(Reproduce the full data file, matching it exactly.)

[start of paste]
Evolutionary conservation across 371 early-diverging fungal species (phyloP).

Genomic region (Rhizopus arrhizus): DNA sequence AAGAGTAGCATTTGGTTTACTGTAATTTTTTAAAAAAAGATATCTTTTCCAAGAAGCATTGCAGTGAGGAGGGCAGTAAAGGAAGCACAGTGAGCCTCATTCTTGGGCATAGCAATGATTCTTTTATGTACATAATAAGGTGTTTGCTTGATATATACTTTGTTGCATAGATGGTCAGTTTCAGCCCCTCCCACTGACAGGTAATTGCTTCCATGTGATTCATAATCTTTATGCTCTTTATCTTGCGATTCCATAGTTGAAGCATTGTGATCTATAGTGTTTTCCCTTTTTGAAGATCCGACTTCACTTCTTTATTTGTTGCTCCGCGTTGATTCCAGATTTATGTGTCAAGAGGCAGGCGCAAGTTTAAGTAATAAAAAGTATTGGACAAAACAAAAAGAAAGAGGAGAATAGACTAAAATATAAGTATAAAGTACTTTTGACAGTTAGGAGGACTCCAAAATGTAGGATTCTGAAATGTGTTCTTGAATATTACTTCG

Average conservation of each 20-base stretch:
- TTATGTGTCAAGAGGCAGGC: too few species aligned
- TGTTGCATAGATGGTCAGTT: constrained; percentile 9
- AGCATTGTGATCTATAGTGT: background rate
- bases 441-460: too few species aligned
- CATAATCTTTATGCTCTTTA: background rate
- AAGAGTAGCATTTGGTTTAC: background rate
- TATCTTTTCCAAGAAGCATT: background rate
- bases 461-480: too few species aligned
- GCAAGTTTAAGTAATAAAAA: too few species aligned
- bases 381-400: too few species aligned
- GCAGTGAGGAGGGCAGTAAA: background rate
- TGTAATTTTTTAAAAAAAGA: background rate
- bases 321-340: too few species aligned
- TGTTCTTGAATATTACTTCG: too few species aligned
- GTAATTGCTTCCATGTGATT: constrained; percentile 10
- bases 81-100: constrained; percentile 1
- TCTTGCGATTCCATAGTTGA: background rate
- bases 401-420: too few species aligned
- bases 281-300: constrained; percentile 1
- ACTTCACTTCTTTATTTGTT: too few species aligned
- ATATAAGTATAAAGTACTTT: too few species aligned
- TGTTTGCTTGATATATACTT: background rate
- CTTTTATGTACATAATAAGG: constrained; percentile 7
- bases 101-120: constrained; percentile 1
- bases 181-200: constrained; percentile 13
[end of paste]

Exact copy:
Evolutionary conservation across 371 early-diverging fungal species (phyloP).

Genomic region (Rhizopus arrhizus): DNA sequence AAGAGTAGCATTTGGTTTACTGTAATTTTTTAAAAAAAGATATCTTTTCCAAGAAGCATTGCAGTGAGGAGGGCAGTAAAGGAAGCACAGTGAGCCTCATTCTTGGGCATAGCAATGATTCTTTTATGTACATAATAAGGTGTTTGCTTGATATATACTTTGTTGCATAGATGGTCAGTTTCAGCCCCTCCCACTGACAGGTAATTGCTTCCATGTGATTCATAATCTTTATGCTCTTTATCTTGCGATTCCATAGTTGAAGCATTGTGATCTATAGTGTTTTCCCTTTTTGAAGATCCGACTTCACTTCTTTATTTGTTGCTCCGCGTTGATTCCAGATTTATGTGTCAAGAGGCAGGCGCAAGTTTAAGTAATAAAAAGTATTGGACAAAACAAAAAGAAAGAGGAGAATAGACTAAAATATAAGTATAAAGTACTTTTGACAGTTAGGAGGACTCCAAAATGTAGGATTCTGAAATGTGTTCTTGAATATTACTTCG

Average conservation of each 20-base stretch:
- TTATGTGTCAAGAGGCAGGC: too few species aligned
- TGTTGCATAGATGGTCAGTT: constrained; percentile 9
- AGCATTGTGATCTATAGTGT: background rate
- bases 441-460: too few species aligned
- CATAATCTTTATGCTCTTTA: background rate
- AAGAGTAGCATTTGGTTTAC: background rate
- TATCTTTTCCAAGAAGCATT: background rate
- bases 461-480: too few species aligned
- GCAAGTTTAAGTAATAAAAA: too few species aligned
- bases 381-400: too few species aligned
- GCAGTGAGGAGGGCAGTAAA: background rate
- TGTAATTTTTTAAAAAAAGA: background rate
- bases 321-340: too few species aligned
- TGTTCTTGAATATTACTTCG: too few species aligned
- GTAATTGCTTCCATGTGATT: constrained; percentile 10
- bases 81-100: constrained; percentile 1
- TCTTGCGATTCCATAGTTGA: background rate
- bases 401-420: too few species aligned
- bases 281-300: constrained; percentile 1
- ACTTCACTTCTTTATTTGTT: too few species aligned
- ATATAAGTATAAAGTACTTT: too few species aligned
- TGTTTGCTTGATATATACTT: background rate
- CTTTTATGTACATAATAAGG: constrained; percentile 7
- bases 101-120: constrained; percentile 1
- bases 181-200: constrained; percentile 13